On the contrary, just you go ask the US government any question you want answered under a FOI act and they just might have your answer - including cheating on your spouse or crooking your business partner - the US will know if you've ever talked long distance in or out The Bahamaland.
Any FOI act will be no more reliable than what this or any government will decide if you need to know and what is none your damn business. Why would you believe an FOI act will be any more open with the public than the current attorney general is now or previously has been when granting a nolle prosequi, to discontinue court proceedings?
More than own the property facing the American Embassy, the Chinese record and sees lots stuff too. Lots private stuff on the politicians and their respective political parties, families and special acquaintances and business dealings communications too- via audio, video and emails included - why not?


HarryWyckoff 7 years, 2 months ago

Please, for the love of anything/everything, learn to write in actual sentences.

Once you've done that, learn punctuation within sentences.

Finally, please learn English, because the words/phrases you use in your overblown, nonsense rhetoric are virtually meaningless, unintelligible garbage to anyone with a vague understanding of the language.

They make you come across like a semi-literate lunatic with minimal grasp of the language, and with delusions of grandeur.

Are you one of the people adding to our D- grade average?


ThisIsOurs 7 years, 2 months ago

"The Bahamas ‘does not tolerate dirty money,’ "

http://tribune242.com/users/photos/20...">http://thetribune.media.clients.ellin..." alt="None">

by ThisIsOurs


Well_mudda_take_sic 7 years, 2 months ago

This is what happens when an arse like the Wicked Witch of The West (Maynard-Gibson) has responsibility for the completeness and accuracy of our registry of companies. Now the whole world can see the failings of our registry system as run amok by our very Wicked Witch!


The_Oracle 7 years, 2 months ago

How on earth are they expected to steal and pillage from the treasury if all is open to view? There must be some panicked Larcenous people pretty stressed right now. Slush, theft, shrouded in slackness. What will they do? The answer is probably nothing, as they will still sit atop the pile of crap locally. with a 90% willfully blind population still supporting them. Any of them.


Sickened 7 years, 2 months ago

There is very little information on our on-line registry because the physical files have been lost for years and years. Every time you need to file something they always ask for the last piece of information because they don't have that earlier piece either. Perhaps the next set of ICIJ documents will be more up-to-date.


TalRussell 7 years, 2 months ago

Comrades! It's sweet be receiving free information about the sad state of The Bahamaland's Corporate Registry, and from foreigners and all for free to taxpayers'. Maybe some foreigner group will take a peep at the Voters Registry and report back to the nation on the total numbers of the 'Dead Voters' sleeping away until the 2017 General's Votes are to be cast - just waiting to sleepwalk into the Polling Stations to haunt we 2017 Electoral Process?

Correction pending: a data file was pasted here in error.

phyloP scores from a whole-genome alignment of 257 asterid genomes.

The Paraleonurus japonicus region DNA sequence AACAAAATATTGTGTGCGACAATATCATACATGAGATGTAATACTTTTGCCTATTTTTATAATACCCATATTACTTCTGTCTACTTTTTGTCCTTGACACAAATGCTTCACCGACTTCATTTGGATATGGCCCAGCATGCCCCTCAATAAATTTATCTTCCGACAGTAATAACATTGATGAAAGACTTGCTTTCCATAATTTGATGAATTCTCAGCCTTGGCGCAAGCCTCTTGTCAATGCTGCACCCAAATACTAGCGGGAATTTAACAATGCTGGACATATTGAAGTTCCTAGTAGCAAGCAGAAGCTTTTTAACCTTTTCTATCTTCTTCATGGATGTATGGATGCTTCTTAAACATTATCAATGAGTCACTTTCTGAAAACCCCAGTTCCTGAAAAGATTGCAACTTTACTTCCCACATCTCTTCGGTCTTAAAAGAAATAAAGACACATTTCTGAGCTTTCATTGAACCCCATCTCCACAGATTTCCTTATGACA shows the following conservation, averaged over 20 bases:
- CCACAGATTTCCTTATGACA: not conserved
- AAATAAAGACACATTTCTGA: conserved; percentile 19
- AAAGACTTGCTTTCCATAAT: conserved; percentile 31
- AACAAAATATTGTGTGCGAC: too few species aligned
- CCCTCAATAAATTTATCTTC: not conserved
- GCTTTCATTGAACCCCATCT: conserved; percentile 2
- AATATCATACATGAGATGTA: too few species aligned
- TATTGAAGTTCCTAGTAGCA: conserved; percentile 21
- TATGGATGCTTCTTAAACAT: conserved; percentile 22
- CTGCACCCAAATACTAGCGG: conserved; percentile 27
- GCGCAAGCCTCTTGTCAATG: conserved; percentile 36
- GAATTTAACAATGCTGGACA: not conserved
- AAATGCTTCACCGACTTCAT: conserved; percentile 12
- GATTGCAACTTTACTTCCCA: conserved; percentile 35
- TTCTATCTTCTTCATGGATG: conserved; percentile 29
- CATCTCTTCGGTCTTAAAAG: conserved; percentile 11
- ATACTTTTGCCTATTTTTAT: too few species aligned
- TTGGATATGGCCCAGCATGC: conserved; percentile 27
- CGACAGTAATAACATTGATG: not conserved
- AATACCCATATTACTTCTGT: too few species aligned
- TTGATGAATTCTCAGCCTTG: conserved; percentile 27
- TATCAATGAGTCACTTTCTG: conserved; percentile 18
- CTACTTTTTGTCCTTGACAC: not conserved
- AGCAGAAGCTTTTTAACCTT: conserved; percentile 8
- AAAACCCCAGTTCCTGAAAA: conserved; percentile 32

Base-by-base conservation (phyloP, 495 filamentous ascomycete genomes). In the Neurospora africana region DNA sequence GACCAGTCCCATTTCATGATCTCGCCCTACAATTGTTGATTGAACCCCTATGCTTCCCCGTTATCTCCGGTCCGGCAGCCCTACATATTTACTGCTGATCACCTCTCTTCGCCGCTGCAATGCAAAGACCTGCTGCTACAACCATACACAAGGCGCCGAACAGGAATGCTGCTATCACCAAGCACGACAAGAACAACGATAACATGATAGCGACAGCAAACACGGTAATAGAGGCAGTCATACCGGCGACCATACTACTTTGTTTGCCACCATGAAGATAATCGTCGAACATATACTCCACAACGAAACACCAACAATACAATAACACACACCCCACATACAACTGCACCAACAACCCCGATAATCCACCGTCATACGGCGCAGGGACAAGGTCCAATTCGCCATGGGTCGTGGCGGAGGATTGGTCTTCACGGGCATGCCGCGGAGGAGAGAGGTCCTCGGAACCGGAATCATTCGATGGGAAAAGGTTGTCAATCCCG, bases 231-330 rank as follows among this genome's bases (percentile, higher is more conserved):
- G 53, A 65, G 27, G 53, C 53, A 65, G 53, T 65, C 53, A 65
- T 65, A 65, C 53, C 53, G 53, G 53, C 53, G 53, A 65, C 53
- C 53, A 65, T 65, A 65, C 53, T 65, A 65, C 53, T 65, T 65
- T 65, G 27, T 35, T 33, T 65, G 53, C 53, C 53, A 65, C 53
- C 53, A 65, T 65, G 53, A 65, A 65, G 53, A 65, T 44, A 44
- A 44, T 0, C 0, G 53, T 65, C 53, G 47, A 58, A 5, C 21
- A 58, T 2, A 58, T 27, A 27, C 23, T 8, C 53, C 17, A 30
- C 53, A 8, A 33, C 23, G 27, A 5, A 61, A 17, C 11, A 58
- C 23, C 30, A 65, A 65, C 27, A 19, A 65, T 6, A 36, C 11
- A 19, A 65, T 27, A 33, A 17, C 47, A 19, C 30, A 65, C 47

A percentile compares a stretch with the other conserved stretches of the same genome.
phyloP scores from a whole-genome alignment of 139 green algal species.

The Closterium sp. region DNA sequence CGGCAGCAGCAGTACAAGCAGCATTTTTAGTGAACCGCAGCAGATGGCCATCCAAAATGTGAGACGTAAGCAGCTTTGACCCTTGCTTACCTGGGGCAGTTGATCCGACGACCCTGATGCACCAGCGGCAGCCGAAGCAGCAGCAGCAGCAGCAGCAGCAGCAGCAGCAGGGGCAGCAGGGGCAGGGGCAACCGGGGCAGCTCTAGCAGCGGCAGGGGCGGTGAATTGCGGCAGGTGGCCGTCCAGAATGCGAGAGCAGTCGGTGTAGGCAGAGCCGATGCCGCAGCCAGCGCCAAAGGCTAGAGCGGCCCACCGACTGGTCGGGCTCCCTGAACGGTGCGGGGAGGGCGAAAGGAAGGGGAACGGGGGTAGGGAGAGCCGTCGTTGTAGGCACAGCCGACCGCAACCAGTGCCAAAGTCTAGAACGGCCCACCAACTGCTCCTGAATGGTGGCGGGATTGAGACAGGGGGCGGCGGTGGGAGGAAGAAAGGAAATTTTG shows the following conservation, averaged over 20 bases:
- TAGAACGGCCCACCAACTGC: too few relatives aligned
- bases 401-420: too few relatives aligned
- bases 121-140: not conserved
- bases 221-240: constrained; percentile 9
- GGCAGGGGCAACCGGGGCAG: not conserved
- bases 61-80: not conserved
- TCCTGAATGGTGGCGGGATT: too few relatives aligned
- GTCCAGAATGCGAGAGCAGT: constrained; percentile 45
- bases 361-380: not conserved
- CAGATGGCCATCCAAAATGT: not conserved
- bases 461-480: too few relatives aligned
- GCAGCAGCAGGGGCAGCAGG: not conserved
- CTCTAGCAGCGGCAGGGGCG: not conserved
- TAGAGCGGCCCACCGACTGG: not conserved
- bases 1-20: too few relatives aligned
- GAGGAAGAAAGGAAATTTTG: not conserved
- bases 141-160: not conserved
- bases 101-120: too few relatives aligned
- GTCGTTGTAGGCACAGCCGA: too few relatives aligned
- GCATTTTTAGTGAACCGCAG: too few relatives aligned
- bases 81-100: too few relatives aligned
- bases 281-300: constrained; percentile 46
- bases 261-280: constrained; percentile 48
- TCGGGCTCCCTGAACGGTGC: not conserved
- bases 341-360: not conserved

Santo & Johnny - Sleep Walk



HarryWyckoff 7 years, 2 months ago

What does 'It's sweet be receiving free information' even mean?????

Learn English for f#%ks sake!!!!


banker 7 years, 2 months ago

Get the names of dead voters from Valentine Grime's briefcase --along with "extra practice ballots"!


MarMedia 7 years, 2 months ago

I highly doubt that leak came from any government department willingly as mentioned on a few t'bloids. By looking at that data stream and the way it's organized on that website, any clear IT JJoe Blow can see they got hacked and I don't even think they are aware of it! Plain and simple!


Jetflt 7 years, 2 months ago

TalRussell, you are a stupid, uneducated jackass that has no clue how to write. You make absolutely no sense whatsoever. Why don't you find something else to in life and give up writing and opining.


jmilton 7 years, 2 months ago

I don't understand all the fuzz around this, and why they call it a "Leak". Bahamas Register General’s Office give access to Public Records to anybody who buy "Code" that give you an hour or more access to the Database.

It would take weeks to an human to extract all the data from this database, but a good programmer could make a BOT to automate the extract all absolutely all data in few hours (or maybe day if the server of the government is slow).

I used this service many time in past, not to check the Company Registrar but the public records of Deed & Document to see the value of Real Estate Transaction in the island. I was quite shocked to see that it was possible to download any Conveyance and see the name of the seller, buyer as well as the amount of the transaction in just few click, for any real estate transaction.

I think this is good for transparency and Bahamas Government should be actually proud to have such system in place. In the end it's Bahamas that should be making FUN to all media who create a "Bahamas Leak" moniker around something that is actually public and smell the transparency that all other country in the world want to impose to Bahamas.

As far as I'm concerned, and I'm a resident (not a citizen) : It's still better in the Bahamas.


ThisIsOurs 7 years, 2 months ago

I wonder if they got this info from Fitzgerald's garbage bin